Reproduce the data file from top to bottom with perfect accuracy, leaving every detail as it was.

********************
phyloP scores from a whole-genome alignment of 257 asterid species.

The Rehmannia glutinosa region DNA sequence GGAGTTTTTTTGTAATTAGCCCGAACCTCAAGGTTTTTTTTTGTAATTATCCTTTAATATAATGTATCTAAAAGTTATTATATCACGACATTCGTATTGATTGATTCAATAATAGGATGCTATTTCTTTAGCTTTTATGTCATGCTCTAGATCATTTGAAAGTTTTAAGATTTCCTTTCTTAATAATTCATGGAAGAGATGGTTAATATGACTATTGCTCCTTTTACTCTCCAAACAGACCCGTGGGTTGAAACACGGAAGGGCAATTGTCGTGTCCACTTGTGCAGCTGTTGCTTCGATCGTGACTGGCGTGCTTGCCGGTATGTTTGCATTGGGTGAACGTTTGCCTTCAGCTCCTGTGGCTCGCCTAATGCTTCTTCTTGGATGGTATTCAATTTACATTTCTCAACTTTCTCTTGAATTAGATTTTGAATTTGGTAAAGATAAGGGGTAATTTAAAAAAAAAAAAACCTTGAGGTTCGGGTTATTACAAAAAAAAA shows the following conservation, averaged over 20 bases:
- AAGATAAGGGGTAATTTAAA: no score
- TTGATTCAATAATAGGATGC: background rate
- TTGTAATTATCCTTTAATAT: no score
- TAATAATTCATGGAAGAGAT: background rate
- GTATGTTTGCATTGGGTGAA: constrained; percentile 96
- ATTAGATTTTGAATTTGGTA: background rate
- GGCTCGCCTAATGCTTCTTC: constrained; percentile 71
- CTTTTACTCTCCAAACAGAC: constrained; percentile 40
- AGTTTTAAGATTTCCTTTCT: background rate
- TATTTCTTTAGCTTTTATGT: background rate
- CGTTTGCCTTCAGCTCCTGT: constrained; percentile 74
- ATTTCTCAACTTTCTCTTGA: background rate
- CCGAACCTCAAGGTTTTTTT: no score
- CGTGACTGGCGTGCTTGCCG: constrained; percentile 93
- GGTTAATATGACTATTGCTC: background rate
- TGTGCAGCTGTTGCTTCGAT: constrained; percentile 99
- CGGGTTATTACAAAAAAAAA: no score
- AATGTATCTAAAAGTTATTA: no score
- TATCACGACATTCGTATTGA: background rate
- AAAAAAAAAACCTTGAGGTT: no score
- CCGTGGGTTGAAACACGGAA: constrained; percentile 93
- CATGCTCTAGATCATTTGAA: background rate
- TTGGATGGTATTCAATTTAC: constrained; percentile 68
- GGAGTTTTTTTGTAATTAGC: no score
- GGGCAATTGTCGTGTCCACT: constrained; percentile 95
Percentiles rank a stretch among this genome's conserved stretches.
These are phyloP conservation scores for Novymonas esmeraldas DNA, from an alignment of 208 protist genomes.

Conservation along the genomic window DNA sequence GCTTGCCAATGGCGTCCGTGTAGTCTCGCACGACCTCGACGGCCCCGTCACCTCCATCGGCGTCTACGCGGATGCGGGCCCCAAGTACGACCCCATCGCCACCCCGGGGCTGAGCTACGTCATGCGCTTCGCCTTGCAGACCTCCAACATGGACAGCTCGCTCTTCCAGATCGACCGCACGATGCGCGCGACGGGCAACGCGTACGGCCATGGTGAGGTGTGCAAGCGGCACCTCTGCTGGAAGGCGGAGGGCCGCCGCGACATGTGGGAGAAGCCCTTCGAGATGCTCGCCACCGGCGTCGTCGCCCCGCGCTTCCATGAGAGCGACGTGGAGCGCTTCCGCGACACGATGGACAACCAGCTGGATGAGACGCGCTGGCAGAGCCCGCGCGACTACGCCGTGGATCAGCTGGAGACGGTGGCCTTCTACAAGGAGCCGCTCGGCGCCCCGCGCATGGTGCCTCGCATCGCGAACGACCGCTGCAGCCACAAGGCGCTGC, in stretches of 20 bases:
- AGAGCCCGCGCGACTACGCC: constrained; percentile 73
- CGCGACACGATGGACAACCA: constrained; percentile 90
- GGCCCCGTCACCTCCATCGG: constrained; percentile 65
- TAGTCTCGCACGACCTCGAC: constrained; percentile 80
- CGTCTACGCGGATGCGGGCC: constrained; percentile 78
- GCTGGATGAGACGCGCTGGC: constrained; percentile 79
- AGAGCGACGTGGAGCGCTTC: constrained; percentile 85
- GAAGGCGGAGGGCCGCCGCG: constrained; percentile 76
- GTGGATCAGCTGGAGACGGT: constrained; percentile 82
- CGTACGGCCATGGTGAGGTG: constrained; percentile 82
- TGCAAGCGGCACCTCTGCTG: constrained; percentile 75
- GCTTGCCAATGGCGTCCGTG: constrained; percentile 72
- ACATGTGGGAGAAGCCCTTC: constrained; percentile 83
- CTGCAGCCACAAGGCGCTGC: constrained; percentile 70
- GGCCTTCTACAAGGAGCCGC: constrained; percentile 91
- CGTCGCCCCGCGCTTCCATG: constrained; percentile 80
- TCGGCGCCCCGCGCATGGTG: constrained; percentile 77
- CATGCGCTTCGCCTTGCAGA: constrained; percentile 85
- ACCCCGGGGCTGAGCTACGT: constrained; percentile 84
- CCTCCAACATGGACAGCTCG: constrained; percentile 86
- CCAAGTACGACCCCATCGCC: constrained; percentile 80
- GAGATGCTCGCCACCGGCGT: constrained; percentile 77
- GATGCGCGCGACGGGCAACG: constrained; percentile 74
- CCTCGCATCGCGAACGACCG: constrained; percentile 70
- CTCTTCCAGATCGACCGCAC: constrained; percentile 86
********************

phyloP scores from a whole-genome alignment of 257 asterid species.

The Rehmannia glutinosa region DNA sequence GGAGTTTTTTTGTAATTAGCCCGAACCTCAAGGTTTTTTTTTGTAATTATCCTTTAATATAATGTATCTAAAAGTTATTATATCACGACATTCGTATTGATTGATTCAATAATAGGATGCTATTTCTTTAGCTTTTATGTCATGCTCTAGATCATTTGAAAGTTTTAAGATTTCCTTTCTTAATAATTCATGGAAGAGATGGTTAATATGACTATTGCTCCTTTTACTCTCCAAACAGACCCGTGGGTTGAAACACGGAAGGGCAATTGTCGTGTCCACTTGTGCAGCTGTTGCTTCGATCGTGACTGGCGTGCTTGCCGGTATGTTTGCATTGGGTGAACGTTTGCCTTCAGCTCCTGTGGCTCGCCTAATGCTTCTTCTTGGATGGTATTCAATTTACATTTCTCAACTTTCTCTTGAATTAGATTTTGAATTTGGTAAAGATAAGGGGTAATTTAAAAAAAAAAAAACCTTGAGGTTCGGGTTATTACAAAAAAAAA shows the following conservation, averaged over 20 bases:
- AAGATAAGGGGTAATTTAAA: no score
- TTGATTCAATAATAGGATGC: background rate
- TTGTAATTATCCTTTAATAT: no score
- TAATAATTCATGGAAGAGAT: background rate
- GTATGTTTGCATTGGGTGAA: constrained; percentile 96
- ATTAGATTTTGAATTTGGTA: background rate
- GGCTCGCCTAATGCTTCTTC: constrained; percentile 71
- CTTTTACTCTCCAAACAGAC: constrained; percentile 40
- AGTTTTAAGATTTCCTTTCT: background rate
- TATTTCTTTAGCTTTTATGT: background rate
- CGTTTGCCTTCAGCTCCTGT: constrained; percentile 74
- ATTTCTCAACTTTCTCTTGA: background rate
- CCGAACCTCAAGGTTTTTTT: no score
- CGTGACTGGCGTGCTTGCCG: constrained; percentile 93
- GGTTAATATGACTATTGCTC: background rate
- TGTGCAGCTGTTGCTTCGAT: constrained; percentile 99
- CGGGTTATTACAAAAAAAAA: no score
- AATGTATCTAAAAGTTATTA: no score
- TATCACGACATTCGTATTGA: background rate
- AAAAAAAAAACCTTGAGGTT: no score
- CCGTGGGTTGAAACACGGAA: constrained; percentile 93
- CATGCTCTAGATCATTTGAA: background rate
- TTGGATGGTATTCAATTTAC: constrained; percentile 68
- GGAGTTTTTTTGTAATTAGC: no score
- GGGCAATTGTCGTGTCCACT: constrained; percentile 95
Percentiles rank a stretch among this genome's conserved stretches.
These are phyloP conservation scores for Novymonas esmeraldas DNA, from an alignment of 208 protist genomes.

Conservation along the genomic window DNA sequence GCTTGCCAATGGCGTCCGTGTAGTCTCGCACGACCTCGACGGCCCCGTCACCTCCATCGGCGTCTACGCGGATGCGGGCCCCAAGTACGACCCCATCGCCACCCCGGGGCTGAGCTACGTCATGCGCTTCGCCTTGCAGACCTCCAACATGGACAGCTCGCTCTTCCAGATCGACCGCACGATGCGCGCGACGGGCAACGCGTACGGCCATGGTGAGGTGTGCAAGCGGCACCTCTGCTGGAAGGCGGAGGGCCGCCGCGACATGTGGGAGAAGCCCTTCGAGATGCTCGCCACCGGCGTCGTCGCCCCGCGCTTCCATGAGAGCGACGTGGAGCGCTTCCGCGACACGATGGACAACCAGCTGGATGAGACGCGCTGGCAGAGCCCGCGCGACTACGCCGTGGATCAGCTGGAGACGGTGGCCTTCTACAAGGAGCCGCTCGGCGCCCCGCGCATGGTGCCTCGCATCGCGAACGACCGCTGCAGCCACAAGGCGCTGC, in stretches of 20 bases:
- AGAGCCCGCGCGACTACGCC: constrained; percentile 73
- CGCGACACGATGGACAACCA: constrained; percentile 90
- GGCCCCGTCACCTCCATCGG: constrained; percentile 65
- TAGTCTCGCACGACCTCGAC: constrained; percentile 80
- CGTCTACGCGGATGCGGGCC: constrained; percentile 78
- GCTGGATGAGACGCGCTGGC: constrained; percentile 79
- AGAGCGACGTGGAGCGCTTC: constrained; percentile 85
- GAAGGCGGAGGGCCGCCGCG: constrained; percentile 76
- GTGGATCAGCTGGAGACGGT: constrained; percentile 82
- CGTACGGCCATGGTGAGGTG: constrained; percentile 82
- TGCAAGCGGCACCTCTGCTG: constrained; percentile 75
- GCTTGCCAATGGCGTCCGTG: constrained; percentile 72
- ACATGTGGGAGAAGCCCTTC: constrained; percentile 83
- CTGCAGCCACAAGGCGCTGC: constrained; percentile 70
- GGCCTTCTACAAGGAGCCGC: constrained; percentile 91
- CGTCGCCCCGCGCTTCCATG: constrained; percentile 80
- TCGGCGCCCCGCGCATGGTG: constrained; percentile 77
- CATGCGCTTCGCCTTGCAGA: constrained; percentile 85
- ACCCCGGGGCTGAGCTACGT: constrained; percentile 84
- CCTCCAACATGGACAGCTCG: constrained; percentile 86
- CCAAGTACGACCCCATCGCC: constrained; percentile 80
- GAGATGCTCGCCACCGGCGT: constrained; percentile 77
- GATGCGCGCGACGGGCAACG: constrained; percentile 74
- CCTCGCATCGCGAACGACCG: constrained; percentile 70
- CTCTTCCAGATCGACCGCAC: constrained; percentile 86